Amy broke in, not wanting Cubert to do all the talking, "Our hull damage is minor as well. A little space-bondo and a weld here and there, we should be as good as new. I can finish it on my own in about four hours." She gave Cubert a glance as she finished her sentence, a glance that left no doubt she would do the job alone.
Leela pointed at Fry and Bender. "You two check the cargo hold and make sure nothing has shaken loose."
Before Fry could open his mouth, Bender replied in a voice dripping with sarcasm, "Yes Miss Leela! We're going!" Turning to Fry he said, "Come on, Organ Sack, before she cuts back our beer ration like last time."
As they left the bridge, Leela began to inspect the GPS and communications array. Nothing except some Very High Frequency (VHF) and Ultra High Frequency (UHF) voice traffic in a language she couldn't understand. As she scanned the communications band she even picked up some ancient Morse code! "What is going on?" she wondered aloud.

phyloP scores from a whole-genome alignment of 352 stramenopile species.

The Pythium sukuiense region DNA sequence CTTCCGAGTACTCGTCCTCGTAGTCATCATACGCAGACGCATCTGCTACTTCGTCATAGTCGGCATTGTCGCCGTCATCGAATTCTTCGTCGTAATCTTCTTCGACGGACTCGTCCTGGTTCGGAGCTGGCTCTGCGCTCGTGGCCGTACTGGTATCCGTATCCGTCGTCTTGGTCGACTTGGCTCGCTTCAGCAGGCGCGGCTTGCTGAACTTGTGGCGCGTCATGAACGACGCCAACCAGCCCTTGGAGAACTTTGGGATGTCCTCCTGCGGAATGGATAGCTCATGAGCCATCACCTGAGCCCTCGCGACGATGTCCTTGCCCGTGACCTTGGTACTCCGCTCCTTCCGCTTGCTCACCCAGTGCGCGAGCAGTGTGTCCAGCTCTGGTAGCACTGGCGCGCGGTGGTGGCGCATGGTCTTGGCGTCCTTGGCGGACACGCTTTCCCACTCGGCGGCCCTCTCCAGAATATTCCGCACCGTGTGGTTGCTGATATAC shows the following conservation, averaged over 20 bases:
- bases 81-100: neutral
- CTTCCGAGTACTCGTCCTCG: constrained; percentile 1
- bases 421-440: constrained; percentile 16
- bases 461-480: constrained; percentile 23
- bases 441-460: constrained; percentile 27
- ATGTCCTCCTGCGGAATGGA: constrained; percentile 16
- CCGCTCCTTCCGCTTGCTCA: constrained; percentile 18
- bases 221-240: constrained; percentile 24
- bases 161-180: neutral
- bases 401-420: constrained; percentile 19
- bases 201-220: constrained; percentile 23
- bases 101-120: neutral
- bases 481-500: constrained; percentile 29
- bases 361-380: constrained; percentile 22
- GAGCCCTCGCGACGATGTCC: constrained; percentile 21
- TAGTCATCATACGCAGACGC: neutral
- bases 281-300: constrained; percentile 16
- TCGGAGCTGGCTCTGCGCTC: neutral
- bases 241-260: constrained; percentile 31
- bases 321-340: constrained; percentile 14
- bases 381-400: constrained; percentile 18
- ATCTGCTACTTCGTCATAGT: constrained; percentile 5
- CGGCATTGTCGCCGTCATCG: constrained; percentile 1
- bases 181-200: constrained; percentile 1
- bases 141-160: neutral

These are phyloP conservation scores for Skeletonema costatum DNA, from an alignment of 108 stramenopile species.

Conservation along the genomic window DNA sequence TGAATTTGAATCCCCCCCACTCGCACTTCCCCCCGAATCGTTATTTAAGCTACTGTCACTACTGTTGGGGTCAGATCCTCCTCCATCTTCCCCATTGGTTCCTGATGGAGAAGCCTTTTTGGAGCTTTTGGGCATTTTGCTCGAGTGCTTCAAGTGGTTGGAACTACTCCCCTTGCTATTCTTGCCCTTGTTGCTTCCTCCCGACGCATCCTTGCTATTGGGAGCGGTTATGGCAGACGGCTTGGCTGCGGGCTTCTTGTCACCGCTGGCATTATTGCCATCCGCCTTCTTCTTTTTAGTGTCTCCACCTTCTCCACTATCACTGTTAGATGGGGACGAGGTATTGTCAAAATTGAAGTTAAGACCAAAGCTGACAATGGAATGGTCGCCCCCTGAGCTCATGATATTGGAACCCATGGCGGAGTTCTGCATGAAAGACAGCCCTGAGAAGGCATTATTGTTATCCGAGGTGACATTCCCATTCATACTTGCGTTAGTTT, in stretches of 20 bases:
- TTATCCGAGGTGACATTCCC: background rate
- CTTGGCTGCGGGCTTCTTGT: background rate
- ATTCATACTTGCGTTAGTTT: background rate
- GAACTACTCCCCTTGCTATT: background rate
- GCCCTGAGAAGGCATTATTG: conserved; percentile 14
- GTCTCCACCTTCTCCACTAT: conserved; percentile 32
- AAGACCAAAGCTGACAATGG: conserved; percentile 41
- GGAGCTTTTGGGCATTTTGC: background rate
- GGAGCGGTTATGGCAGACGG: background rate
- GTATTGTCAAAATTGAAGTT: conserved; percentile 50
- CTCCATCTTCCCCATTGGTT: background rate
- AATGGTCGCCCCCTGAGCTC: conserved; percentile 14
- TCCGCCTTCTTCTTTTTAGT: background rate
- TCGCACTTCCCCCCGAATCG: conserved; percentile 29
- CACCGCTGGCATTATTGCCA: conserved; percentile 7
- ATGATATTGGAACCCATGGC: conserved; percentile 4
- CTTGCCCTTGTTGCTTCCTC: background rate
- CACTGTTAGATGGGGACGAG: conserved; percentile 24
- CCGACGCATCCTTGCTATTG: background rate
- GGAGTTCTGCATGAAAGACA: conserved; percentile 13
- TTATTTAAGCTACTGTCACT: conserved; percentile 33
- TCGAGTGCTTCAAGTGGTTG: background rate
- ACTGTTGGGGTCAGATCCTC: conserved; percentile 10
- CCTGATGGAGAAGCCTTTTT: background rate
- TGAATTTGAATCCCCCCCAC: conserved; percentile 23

Cubert spoke up, "Leela, we have a slight problem."
Leela looked up from the communications panel. "Yes?"
"It seems we have managed to displace ourselves through time rather than space," he said nervously.
"Based on my calculations from star positions, we are back in the Stupid Ages, some time around the mid 1900's. Not knowing exactly where we are, I can't get an exact fix."
Leela frowned and took a step toward Cubert. She was itching to give him a swift kick in the rear end. "So we are somewhere in the Stupid Ages, we don't know exactly when, and we have no way home."
"Not quite," Cubert answered with a touch of arrogance. "Once we figure out the date and our location, I am confident that we can return to out own time."